The first installation of the the Museum of the City of New York’s photography triennial New York Now: Home, shows some of the ways our city of immigrants make New York home. This experience is part of the daily lives of millions of New Yorkers.
New York Now: Home Photography Triennial
New York Now: Home, a photography exhibition about how New Yorkers make the city home, at the Museum of the City of New York in “El Barrio” East Harlem, is ongoing. 🇺🇸 🇨🇴 🇲🇽 🇵🇪 🇵🇷
New York is a city of immigrants, but “when you’re here, you’re a New Yorker.” (NYC Mayor’s Office of Immigrant Affairs.)
These are the exhibition artists:
- Ariana Faye Allensworth
- Xyza Cruz Bacani
- Roy Baizan roybaizan.com @roybaizan 🇲🇽
- Laylah Amatullah Barrayn
- Sara Bennett
- Amarise Carreras amarisecarreras.com 🇵🇷
- Cinthya Santos-Briones cinthya-santosbriones.com @cinthyasantosb 🇲🇽
- Alan Chin
- Sally Davies
- Maureen Drennan
- Nona Faustine
- Naima Green
- Diana Guerra dianaguerra.com 🇵🇪
- Gail Albert Halaban
- Chantal Heijnen & Lou van Melik
- Ramona Jingru Wang
- Anders Jones
- Jamel Shabazz
- Neil Kramer
- Dean Majd
- Alan Michelson (Mohawk of Six Nations of the Grand River). alanmichelson.com @alan_michelson 🇺🇸
- Paul Moakley
- Cheryl Mukherji
- Ian Reid
- Richard Renaldi
- Irina Rozovsky
- Geralyn Shukwit
- Laila Annmarie Stevens
- The Anti-Eviction Mapping Project
- Joana Toro joanatoro.com @joanaphoto 🇨🇴
- Linda Troeller
- Nolan Trowe
- Elias Williams
The exhibition curators are: Sean Corcoran, Senior Curator of Prints and Photographs at the Museum of the City of New York; and Thea Quiray Tagle, PhD, scholar, writer, and Associate Curator of the Brown Arts Institute and David Winton Bell Gallery at Brown University; and the Museum of the City of New York team. #NewYorkNow
The exhibition was inspired by an exhibition of the same name in 2000. [Editor: That’s the year I came to New York. The City has changed completely.]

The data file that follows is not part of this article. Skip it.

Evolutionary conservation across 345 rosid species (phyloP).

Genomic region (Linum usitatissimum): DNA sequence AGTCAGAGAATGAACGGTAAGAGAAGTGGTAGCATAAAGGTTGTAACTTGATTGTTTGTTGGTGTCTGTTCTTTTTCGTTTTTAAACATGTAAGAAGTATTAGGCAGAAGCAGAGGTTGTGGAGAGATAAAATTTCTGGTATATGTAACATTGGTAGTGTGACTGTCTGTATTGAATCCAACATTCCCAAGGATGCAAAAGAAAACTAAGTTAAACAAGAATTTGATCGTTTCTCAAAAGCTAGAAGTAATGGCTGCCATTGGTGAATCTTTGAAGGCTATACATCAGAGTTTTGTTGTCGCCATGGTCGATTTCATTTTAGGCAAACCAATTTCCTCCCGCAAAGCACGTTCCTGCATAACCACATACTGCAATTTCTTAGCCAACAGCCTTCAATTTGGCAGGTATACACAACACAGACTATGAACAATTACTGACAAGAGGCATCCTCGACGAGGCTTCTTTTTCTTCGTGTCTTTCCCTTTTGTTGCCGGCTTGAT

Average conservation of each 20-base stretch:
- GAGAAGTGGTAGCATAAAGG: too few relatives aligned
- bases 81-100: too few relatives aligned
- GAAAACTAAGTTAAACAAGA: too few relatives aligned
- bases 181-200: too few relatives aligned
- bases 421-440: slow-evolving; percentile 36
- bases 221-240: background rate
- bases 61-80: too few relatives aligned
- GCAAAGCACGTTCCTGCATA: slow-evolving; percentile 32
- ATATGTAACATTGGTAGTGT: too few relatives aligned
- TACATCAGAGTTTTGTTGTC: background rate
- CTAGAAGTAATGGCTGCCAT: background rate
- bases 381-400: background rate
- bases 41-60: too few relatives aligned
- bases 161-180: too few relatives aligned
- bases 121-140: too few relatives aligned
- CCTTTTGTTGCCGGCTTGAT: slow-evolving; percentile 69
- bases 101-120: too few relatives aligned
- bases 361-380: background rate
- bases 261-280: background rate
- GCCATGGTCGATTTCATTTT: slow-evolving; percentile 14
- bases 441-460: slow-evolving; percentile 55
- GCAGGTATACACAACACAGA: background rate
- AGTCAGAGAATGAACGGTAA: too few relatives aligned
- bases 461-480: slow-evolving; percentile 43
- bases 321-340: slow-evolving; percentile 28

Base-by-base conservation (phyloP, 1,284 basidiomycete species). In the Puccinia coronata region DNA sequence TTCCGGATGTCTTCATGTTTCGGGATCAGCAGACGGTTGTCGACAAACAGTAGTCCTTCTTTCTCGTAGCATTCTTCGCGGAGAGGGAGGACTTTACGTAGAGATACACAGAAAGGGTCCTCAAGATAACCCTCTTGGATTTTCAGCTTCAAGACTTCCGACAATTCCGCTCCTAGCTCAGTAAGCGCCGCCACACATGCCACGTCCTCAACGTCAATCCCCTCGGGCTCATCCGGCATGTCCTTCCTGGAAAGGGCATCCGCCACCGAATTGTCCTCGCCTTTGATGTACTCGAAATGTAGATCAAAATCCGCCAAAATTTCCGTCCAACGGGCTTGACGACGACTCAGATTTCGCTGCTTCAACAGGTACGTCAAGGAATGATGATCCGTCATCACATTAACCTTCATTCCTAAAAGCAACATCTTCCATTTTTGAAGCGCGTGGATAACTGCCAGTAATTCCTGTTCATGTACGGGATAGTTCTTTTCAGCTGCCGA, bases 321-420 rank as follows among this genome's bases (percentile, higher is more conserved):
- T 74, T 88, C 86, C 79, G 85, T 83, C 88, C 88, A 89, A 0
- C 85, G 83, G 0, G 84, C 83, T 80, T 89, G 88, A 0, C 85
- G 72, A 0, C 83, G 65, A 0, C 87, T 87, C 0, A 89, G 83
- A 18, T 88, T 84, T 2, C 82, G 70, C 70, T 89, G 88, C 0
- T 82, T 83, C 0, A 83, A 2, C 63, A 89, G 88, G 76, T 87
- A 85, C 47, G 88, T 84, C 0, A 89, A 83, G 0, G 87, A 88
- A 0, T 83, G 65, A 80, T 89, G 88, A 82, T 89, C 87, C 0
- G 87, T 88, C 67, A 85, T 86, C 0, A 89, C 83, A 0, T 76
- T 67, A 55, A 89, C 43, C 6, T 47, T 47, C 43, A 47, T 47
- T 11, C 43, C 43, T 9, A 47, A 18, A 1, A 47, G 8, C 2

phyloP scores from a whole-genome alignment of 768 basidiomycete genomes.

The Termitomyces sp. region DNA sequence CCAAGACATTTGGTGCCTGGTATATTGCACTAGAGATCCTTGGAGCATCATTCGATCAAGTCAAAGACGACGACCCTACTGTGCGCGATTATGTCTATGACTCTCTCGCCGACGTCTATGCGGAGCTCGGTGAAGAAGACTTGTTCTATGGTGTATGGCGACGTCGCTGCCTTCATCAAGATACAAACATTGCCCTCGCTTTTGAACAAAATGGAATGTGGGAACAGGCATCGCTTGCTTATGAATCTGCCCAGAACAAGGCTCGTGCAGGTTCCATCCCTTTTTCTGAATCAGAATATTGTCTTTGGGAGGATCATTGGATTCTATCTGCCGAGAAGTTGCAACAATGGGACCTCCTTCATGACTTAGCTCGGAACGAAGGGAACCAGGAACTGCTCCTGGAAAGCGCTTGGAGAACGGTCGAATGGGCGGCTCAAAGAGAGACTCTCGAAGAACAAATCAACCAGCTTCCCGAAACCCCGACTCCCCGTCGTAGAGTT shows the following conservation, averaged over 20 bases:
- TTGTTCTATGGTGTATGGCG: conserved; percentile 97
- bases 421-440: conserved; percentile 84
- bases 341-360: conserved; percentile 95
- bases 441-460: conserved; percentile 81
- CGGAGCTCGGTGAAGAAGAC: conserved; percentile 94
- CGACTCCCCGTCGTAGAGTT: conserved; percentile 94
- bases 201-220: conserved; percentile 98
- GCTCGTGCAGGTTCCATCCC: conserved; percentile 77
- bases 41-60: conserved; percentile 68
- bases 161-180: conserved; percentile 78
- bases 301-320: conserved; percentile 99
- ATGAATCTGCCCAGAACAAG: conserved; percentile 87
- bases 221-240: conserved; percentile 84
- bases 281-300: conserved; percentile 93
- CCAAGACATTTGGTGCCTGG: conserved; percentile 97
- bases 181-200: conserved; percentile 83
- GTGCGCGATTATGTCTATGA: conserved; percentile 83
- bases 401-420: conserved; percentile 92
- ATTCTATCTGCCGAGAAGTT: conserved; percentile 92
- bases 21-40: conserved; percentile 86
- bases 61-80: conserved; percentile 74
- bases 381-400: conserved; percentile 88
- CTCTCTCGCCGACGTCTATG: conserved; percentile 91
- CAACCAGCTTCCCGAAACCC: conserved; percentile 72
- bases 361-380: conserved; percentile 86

The Covid-19 pandemic and the lynching of George Floyd by Minneapolis police in 2020 brought into focus social issues including health, racial inequality, and economic inequality. New York’s creative communities are working on being the change. This exhibition is part of that movement.
The great beauty of New York City is that it can process around 8 million different intentions all at once and still function (Metro New York is around 19 million people). There is no place on Earth like this.
Each one of us sees the world through our own personal lens. We tend to be blind to cultures that are not our own. To understand another person, you have to walk in their shoes somehow. This exhibition is a walk in the shoes of many of your fellow New Yorkers.
When you open to “others,” your world begins to expand exponentially. It’s a personal “Big Bang.” There is no better place to have that experience than New York City.
How New New Yorkers Make New York Home
Since the Dutch and English forced away the Lenape First Nations, New York City has been a city of immigrants.
It started when New York’s first immigrant, who we now call Juan Rodríguez, decided that setting up a bodega (store) at the Lenape trading post on Manhatta’s southern tip was better than shipping on to the Netherlands in Europe. He came from what is now Santo Domingo, Dominican Republic in 1613. 🇩🇴
The Lenape are gone now, though some live in New Jersey and others live in Oklahoma. What was America’s connection with Europe, has become America’s connection with the Caribbean, Latin America, Mother Africa, and Asia.
So many of us are far from home and family. That puts a weight in your heart that is hard to describe. The Brazilians call it “saudade” and will tell you that only a Brazilian can understand. But New Yorkers understand that deep feeling of longing for your loved ones and the familiar life you knew before. In memory, it seems so romantically simpler than the life you have now.
Living in New York City is completely different from anything in your previous experience. Coming to The City is a shock that changes you forever. Walt Whitman, the poet of New York City, spoke of this. It’s like a puberty ritual. It’s the moment when the butterfly emerges from its coccoon to become a New Yorker.
Because we need something to hang on to in the swirl of hurry and change, new New Yorkers surround themselves with small momentos, symbols of our family, faith, and heritage. Those who know, immediately recognize their meaning. Those who don’t know see tchotchke or cheap souvenirs, or don’t see anything at all.
Then we get to work and make new friends. Some of our friends look like us, others are completely different from anyone we met before. But together we create family. And that’s how new New Yorkers make New York home.
For tickets and more information, visit mcny.org